I had a rich uncle who entertained the idea of buying four vacant acres on Lily Pond Lane for $35,000 in the 1950s. He decided against it.
The value of homes was related directly to the price they could be rented for. Calculate the annual rent it brought in, multiply times 10 and that was the price it could be sold for. This was the rule almost everywhere back then, except in the estate section. Homes were for shelter only.
A group of perhaps 400 baymen and blue collar workers lived in small houses along several streets in Springs back then. They were called Bonackers and spoke English with a peculiar accent all their own. They clammed, surf-casted and tended lobster pots in the bays and harbors and pretty much kept to themselves. A few remain today. Many have sold their homes for a million dollars and moved on.
The Shinnecock Indian reservation to the west of downtown Southampton had signs at every road leading into it that read PRIVATE PROPERTY KEEP OUT. They kept to themselves.
Southampton Village enforced proper dress codes by village ordinance. Shorts had to cover between halfway from the hip to the knee. Shirts had to cover up breasts (to above the aureole—look it up). These laws remain on the books today but are not enforced.
Are you familiar with the big three-story white clapboard Chequit Inn on Shelter Island? There were two big hotels like that in the Hamptons, for the guests of the wealthy who came to visit. One was in East Hampton at the beach and was called The Sea Spray Inn. It stood where the Sea Spray cottages are today. The Inn burned down around 1980. The other was the Irving, which was located on Hill Street in Southampton. That burned down too, around 1985.
Sag Harbor was a run-down factory town in 1955. There was almost no active tourism. All the cute little whaling homes on Garden Street and elsewhere were mostly abandoned with broken windows, etc. Four factories in town employed blue-collar workers. The men wore hard hats and carried lunch pails. They made watchcases, gas caps and other devices. There was a noon whistle. There were two bars with sawdust on the floor, where the locals came to get drunk. They’d get into bar fights or get thrown out. The bars were the Black Buoy and the Sandbar.
There were many famous artists and writers living in hideaways in the woods of both East Hampton and Southampton. Willem de Kooning was here. Author John Steinbeck lived in Sag Harbor. All were here to be left alone, and they were.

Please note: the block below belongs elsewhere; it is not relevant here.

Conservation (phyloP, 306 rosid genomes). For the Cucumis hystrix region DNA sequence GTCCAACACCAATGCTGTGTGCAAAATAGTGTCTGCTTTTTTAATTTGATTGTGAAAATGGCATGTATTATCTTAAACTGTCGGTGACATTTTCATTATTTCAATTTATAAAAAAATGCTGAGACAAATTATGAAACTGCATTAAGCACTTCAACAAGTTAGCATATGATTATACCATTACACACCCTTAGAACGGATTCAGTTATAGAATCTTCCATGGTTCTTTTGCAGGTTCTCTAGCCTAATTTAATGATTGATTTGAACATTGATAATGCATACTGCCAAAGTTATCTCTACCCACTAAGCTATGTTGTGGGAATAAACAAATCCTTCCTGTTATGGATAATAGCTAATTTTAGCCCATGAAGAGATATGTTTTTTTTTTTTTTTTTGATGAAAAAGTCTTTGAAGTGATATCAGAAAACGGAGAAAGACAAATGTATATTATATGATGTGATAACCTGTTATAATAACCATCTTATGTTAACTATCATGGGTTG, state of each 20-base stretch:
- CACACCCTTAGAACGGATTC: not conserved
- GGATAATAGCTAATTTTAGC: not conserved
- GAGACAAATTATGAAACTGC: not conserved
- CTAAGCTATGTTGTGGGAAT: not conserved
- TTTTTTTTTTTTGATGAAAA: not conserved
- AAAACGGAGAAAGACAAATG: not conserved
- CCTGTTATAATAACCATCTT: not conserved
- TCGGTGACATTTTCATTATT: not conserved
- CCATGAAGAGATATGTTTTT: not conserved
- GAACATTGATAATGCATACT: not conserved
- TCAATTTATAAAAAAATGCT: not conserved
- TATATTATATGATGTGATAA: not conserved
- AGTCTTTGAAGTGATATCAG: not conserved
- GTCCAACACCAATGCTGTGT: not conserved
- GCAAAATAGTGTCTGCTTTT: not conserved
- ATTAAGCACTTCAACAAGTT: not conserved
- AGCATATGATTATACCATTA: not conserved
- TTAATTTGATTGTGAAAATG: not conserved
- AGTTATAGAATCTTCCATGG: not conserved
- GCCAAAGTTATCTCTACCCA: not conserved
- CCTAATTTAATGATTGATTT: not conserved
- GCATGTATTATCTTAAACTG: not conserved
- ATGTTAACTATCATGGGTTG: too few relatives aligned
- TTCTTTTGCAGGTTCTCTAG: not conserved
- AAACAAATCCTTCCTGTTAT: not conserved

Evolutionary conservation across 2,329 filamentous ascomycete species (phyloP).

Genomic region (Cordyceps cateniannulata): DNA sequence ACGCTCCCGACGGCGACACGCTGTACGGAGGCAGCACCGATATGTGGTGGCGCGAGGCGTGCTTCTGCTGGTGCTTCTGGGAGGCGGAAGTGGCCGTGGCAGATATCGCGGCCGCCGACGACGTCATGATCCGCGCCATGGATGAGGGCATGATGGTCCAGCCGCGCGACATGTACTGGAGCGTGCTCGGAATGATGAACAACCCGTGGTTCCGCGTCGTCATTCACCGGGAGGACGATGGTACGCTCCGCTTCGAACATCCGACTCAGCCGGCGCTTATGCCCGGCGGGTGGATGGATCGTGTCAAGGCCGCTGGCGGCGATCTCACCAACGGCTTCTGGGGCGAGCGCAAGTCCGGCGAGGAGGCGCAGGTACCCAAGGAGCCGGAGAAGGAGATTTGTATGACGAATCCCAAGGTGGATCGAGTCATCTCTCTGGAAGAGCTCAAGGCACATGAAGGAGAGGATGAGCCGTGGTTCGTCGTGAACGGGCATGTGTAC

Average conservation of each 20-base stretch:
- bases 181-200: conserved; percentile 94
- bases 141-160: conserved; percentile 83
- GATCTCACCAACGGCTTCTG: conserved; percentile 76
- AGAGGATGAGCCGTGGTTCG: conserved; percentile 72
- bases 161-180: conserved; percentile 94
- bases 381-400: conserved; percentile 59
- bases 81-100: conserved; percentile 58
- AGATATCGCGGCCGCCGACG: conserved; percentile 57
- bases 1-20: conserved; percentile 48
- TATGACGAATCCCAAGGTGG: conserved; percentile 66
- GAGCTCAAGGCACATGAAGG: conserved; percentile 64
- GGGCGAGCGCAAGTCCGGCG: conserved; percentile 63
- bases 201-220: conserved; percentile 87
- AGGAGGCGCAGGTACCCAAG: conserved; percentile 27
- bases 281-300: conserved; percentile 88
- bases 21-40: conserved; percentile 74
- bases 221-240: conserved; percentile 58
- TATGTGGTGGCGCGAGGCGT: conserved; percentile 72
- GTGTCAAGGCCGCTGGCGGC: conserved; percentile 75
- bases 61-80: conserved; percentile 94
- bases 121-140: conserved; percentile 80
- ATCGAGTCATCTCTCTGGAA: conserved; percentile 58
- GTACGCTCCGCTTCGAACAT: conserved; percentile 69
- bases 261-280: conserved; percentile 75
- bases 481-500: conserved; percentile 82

Car dealerships were in the downtowns of Amagansett, East Hampton, Sag Harbor, Bridgehampton and Southampton.
The largest employer on Long Island back then was Grumman. They built fighter planes for the Navy and tested them very noisily over the East End from a facility in Calverton.
National affairs were far away from the Hamptons in those years. We listened or watched the news on TV for half an hour at the end of the day. During the day we lived our local lives.
There were no street numbers in 1955, except in a few places. There were also no area codes on the black rotary phones we had then. We had prefixes. So in Montauk, which a few years before we got there had phone numbers with just four digits, now had to have the town codes. They were MOntauk 8 (which is 668), EAst Hampton 4 (which is 324) and SAg Harbor 5 (which is 725), and so on. For calling people far away, you dialed the operator and had her connect you. There were charges for this long distance service to, for example, New York City. Area codes and zip codes came in around 1955 and 1965, respectively.
General Dwight Eisenhower was President of the United States.
The East Hampton Airport Terminal consisted of a farmer’s old chicken coop pushed up against a World War I barracks building at the side of the runway.
You could drive to any beach and park at any location in the Hamptons, except at somebody’s property, without a beach sticker.
There were no wineries.
There was a traffic light in the center of town in Southampton and another in the center of town in East Hampton. That was it.
On Sundays, a hound dog could fall asleep on the white line in the center of Main Street and go undisturbed in almost any town in the Hamptons.